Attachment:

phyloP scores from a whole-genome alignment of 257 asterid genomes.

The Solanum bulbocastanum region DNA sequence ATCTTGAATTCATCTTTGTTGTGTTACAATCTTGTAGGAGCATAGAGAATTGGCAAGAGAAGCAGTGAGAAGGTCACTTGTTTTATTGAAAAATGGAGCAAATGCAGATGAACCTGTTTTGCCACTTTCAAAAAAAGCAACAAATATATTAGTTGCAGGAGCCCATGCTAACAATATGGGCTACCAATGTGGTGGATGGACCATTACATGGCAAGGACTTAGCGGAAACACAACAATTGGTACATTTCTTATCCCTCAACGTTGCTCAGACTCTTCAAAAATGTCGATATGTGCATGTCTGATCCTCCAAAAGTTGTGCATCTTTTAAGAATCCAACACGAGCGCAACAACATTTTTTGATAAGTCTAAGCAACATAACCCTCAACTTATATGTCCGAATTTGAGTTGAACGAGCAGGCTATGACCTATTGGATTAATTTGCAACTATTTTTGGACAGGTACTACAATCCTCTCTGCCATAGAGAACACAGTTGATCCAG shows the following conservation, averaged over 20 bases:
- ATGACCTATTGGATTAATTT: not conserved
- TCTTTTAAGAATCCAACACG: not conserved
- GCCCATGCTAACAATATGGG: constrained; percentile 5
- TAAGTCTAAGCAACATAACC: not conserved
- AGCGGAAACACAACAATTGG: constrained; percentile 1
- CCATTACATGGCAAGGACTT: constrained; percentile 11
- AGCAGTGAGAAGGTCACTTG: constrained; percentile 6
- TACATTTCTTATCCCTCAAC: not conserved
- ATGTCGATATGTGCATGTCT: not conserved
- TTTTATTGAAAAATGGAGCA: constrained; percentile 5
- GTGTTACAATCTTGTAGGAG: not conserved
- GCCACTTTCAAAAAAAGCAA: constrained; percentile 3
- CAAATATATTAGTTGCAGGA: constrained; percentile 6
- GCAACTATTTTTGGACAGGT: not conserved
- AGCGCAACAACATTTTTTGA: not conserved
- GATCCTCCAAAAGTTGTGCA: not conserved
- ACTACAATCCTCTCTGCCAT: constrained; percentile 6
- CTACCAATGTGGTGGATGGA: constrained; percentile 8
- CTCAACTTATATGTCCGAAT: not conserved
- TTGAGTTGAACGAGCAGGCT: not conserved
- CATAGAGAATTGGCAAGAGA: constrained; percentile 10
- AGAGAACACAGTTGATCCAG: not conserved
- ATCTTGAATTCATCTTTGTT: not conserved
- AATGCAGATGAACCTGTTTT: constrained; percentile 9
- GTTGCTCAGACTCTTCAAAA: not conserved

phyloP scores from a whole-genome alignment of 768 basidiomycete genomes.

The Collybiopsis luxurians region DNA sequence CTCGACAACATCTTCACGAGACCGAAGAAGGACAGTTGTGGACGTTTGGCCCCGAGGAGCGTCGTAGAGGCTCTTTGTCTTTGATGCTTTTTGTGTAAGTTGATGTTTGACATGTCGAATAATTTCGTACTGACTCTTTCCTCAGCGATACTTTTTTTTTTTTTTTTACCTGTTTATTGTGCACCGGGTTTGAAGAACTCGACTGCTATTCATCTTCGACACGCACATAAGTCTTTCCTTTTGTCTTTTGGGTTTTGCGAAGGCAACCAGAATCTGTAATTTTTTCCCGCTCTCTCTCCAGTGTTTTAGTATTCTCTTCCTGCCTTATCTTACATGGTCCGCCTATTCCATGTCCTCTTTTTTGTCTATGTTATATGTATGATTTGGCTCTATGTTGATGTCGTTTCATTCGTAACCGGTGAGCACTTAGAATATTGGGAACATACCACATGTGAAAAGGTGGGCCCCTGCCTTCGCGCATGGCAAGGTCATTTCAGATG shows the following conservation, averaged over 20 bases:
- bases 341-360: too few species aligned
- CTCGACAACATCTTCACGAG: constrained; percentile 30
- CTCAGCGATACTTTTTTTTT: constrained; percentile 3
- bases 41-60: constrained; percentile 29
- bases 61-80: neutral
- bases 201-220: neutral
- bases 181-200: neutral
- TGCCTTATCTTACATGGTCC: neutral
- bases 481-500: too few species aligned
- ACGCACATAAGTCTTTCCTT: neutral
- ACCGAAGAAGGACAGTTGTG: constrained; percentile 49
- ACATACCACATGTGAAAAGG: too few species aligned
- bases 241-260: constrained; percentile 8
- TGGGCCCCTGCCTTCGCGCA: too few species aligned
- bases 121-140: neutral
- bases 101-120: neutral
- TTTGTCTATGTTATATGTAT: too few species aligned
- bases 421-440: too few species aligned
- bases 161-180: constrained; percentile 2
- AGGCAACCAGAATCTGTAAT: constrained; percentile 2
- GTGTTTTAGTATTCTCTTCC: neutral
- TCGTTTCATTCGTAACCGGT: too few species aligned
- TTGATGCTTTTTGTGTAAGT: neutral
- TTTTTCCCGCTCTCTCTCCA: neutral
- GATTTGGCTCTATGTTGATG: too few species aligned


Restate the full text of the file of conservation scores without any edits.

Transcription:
phyloP scores from a whole-genome alignment of 257 asterid genomes.

The Solanum bulbocastanum region DNA sequence ATCTTGAATTCATCTTTGTTGTGTTACAATCTTGTAGGAGCATAGAGAATTGGCAAGAGAAGCAGTGAGAAGGTCACTTGTTTTATTGAAAAATGGAGCAAATGCAGATGAACCTGTTTTGCCACTTTCAAAAAAAGCAACAAATATATTAGTTGCAGGAGCCCATGCTAACAATATGGGCTACCAATGTGGTGGATGGACCATTACATGGCAAGGACTTAGCGGAAACACAACAATTGGTACATTTCTTATCCCTCAACGTTGCTCAGACTCTTCAAAAATGTCGATATGTGCATGTCTGATCCTCCAAAAGTTGTGCATCTTTTAAGAATCCAACACGAGCGCAACAACATTTTTTGATAAGTCTAAGCAACATAACCCTCAACTTATATGTCCGAATTTGAGTTGAACGAGCAGGCTATGACCTATTGGATTAATTTGCAACTATTTTTGGACAGGTACTACAATCCTCTCTGCCATAGAGAACACAGTTGATCCAG shows the following conservation, averaged over 20 bases:
- ATGACCTATTGGATTAATTT: not conserved
- TCTTTTAAGAATCCAACACG: not conserved
- GCCCATGCTAACAATATGGG: constrained; percentile 5
- TAAGTCTAAGCAACATAACC: not conserved
- AGCGGAAACACAACAATTGG: constrained; percentile 1
- CCATTACATGGCAAGGACTT: constrained; percentile 11
- AGCAGTGAGAAGGTCACTTG: constrained; percentile 6
- TACATTTCTTATCCCTCAAC: not conserved
- ATGTCGATATGTGCATGTCT: not conserved
- TTTTATTGAAAAATGGAGCA: constrained; percentile 5
- GTGTTACAATCTTGTAGGAG: not conserved
- GCCACTTTCAAAAAAAGCAA: constrained; percentile 3
- CAAATATATTAGTTGCAGGA: constrained; percentile 6
- GCAACTATTTTTGGACAGGT: not conserved
- AGCGCAACAACATTTTTTGA: not conserved
- GATCCTCCAAAAGTTGTGCA: not conserved
- ACTACAATCCTCTCTGCCAT: constrained; percentile 6
- CTACCAATGTGGTGGATGGA: constrained; percentile 8
- CTCAACTTATATGTCCGAAT: not conserved
- TTGAGTTGAACGAGCAGGCT: not conserved
- CATAGAGAATTGGCAAGAGA: constrained; percentile 10
- AGAGAACACAGTTGATCCAG: not conserved
- ATCTTGAATTCATCTTTGTT: not conserved
- AATGCAGATGAACCTGTTTT: constrained; percentile 9
- GTTGCTCAGACTCTTCAAAA: not conserved

phyloP scores from a whole-genome alignment of 768 basidiomycete genomes.

The Collybiopsis luxurians region DNA sequence CTCGACAACATCTTCACGAGACCGAAGAAGGACAGTTGTGGACGTTTGGCCCCGAGGAGCGTCGTAGAGGCTCTTTGTCTTTGATGCTTTTTGTGTAAGTTGATGTTTGACATGTCGAATAATTTCGTACTGACTCTTTCCTCAGCGATACTTTTTTTTTTTTTTTTACCTGTTTATTGTGCACCGGGTTTGAAGAACTCGACTGCTATTCATCTTCGACACGCACATAAGTCTTTCCTTTTGTCTTTTGGGTTTTGCGAAGGCAACCAGAATCTGTAATTTTTTCCCGCTCTCTCTCCAGTGTTTTAGTATTCTCTTCCTGCCTTATCTTACATGGTCCGCCTATTCCATGTCCTCTTTTTTGTCTATGTTATATGTATGATTTGGCTCTATGTTGATGTCGTTTCATTCGTAACCGGTGAGCACTTAGAATATTGGGAACATACCACATGTGAAAAGGTGGGCCCCTGCCTTCGCGCATGGCAAGGTCATTTCAGATG shows the following conservation, averaged over 20 bases:
- bases 341-360: too few species aligned
- CTCGACAACATCTTCACGAG: constrained; percentile 30
- CTCAGCGATACTTTTTTTTT: constrained; percentile 3
- bases 41-60: constrained; percentile 29
- bases 61-80: neutral
- bases 201-220: neutral
- bases 181-200: neutral
- TGCCTTATCTTACATGGTCC: neutral
- bases 481-500: too few species aligned
- ACGCACATAAGTCTTTCCTT: neutral
- ACCGAAGAAGGACAGTTGTG: constrained; percentile 49
- ACATACCACATGTGAAAAGG: too few species aligned
- bases 241-260: constrained; percentile 8
- TGGGCCCCTGCCTTCGCGCA: too few species aligned
- bases 121-140: neutral
- bases 101-120: neutral
- TTTGTCTATGTTATATGTAT: too few species aligned
- bases 421-440: too few species aligned
- bases 161-180: constrained; percentile 2
- AGGCAACCAGAATCTGTAAT: constrained; percentile 2
- GTGTTTTAGTATTCTCTTCC: neutral
- TCGTTTCATTCGTAACCGGT: too few species aligned
- TTGATGCTTTTTGTGTAAGT: neutral
- TTTTTCCCGCTCTCTCTCCA: neutral
- GATTTGGCTCTATGTTGATG: too few species aligned